Dividend Plays with Extra Zing

S&P looked for stocks with high yields, a history of upping dividend rates -- and potential for solid capital appreciation. Here are the picks

We frequently emphasize dividend-paying stocks in this column. Their appeal -- and the role they can play in a well balanced portfolio -- is well documented.

But suppose you wanted to find dividend plays with something extra: not only issues with well above-market yields but also with a steady history of raising their payouts each year and the potential for significant capital appreciation? Well, you've come to the right place.


  We started out this week's screen by searching our database for those outfits with a dividend yield of at least 3.8%, more than twice that of the 1.84% yield on the S&P 500-stock index as of Mar. 29, 2006.

Then we wanted to make sure that history was on our side. We looked for companies that have increased their dividend rates in each of the last 10 years. Companies with a history of steady dividend increases tend to keep along that path, although there are no guarantees they will continue to do so.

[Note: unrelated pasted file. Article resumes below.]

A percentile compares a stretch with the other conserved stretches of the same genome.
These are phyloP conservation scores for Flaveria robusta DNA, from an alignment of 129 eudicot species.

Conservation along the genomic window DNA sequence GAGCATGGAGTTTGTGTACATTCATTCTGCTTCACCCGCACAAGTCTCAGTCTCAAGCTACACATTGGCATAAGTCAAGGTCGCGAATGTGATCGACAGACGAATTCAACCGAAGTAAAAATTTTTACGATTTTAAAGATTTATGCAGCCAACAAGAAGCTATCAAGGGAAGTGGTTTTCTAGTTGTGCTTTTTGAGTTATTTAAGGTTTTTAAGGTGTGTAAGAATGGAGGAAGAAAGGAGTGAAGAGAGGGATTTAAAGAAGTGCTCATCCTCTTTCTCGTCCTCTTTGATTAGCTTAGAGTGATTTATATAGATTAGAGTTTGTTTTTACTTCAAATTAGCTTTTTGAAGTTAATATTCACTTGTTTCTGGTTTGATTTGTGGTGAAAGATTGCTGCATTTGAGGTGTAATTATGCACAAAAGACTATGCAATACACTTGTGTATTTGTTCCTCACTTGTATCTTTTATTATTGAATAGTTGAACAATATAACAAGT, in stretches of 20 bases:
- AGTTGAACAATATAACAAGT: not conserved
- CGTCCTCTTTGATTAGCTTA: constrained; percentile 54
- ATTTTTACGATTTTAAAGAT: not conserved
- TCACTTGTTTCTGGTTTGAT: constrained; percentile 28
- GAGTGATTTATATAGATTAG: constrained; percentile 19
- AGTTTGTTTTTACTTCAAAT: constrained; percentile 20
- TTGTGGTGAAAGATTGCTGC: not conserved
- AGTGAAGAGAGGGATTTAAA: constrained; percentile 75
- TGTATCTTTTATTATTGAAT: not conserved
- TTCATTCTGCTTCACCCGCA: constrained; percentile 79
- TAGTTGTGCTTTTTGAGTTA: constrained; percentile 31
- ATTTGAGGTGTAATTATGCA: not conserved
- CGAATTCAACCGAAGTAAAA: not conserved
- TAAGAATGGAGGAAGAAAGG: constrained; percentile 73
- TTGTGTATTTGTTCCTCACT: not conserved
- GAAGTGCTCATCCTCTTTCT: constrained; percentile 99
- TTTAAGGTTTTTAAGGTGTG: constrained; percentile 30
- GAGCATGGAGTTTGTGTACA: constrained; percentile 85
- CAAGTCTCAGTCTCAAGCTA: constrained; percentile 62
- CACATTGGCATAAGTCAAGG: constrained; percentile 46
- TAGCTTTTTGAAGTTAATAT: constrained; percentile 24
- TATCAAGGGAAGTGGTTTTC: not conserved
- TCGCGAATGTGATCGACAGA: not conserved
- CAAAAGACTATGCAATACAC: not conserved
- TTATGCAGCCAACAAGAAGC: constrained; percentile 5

But high yields and a history of rising payouts weren't enough for us. We wanted to ensure that these shares had appeal beyond the income angle.

We turned to two proprietary Standard & Poor's metrics to build our case. First, we sifted for those issues ranked 4 STARS (buy) or 5 STARS (strong buy) by Standard & Poor's equity analysts. Stocks with those designations are expected to outperform the overall market in the next 12 months.

Then we employed S&P's Fair Value model, a proprietary quantitative stock-ranking system. The model calculates a stock's weekly Fair Value -- the price at which a stock should trade at current market levels -- based on fundamental data such as corporate earnings and growth potential, price-to-book value, return on equity, and current yield relative to the S&P 500. We looked for those stocks ranked "4" or "5," indicating that these issues are significantly undervalued.


  When we finished crunching the numbers, these four names emerged: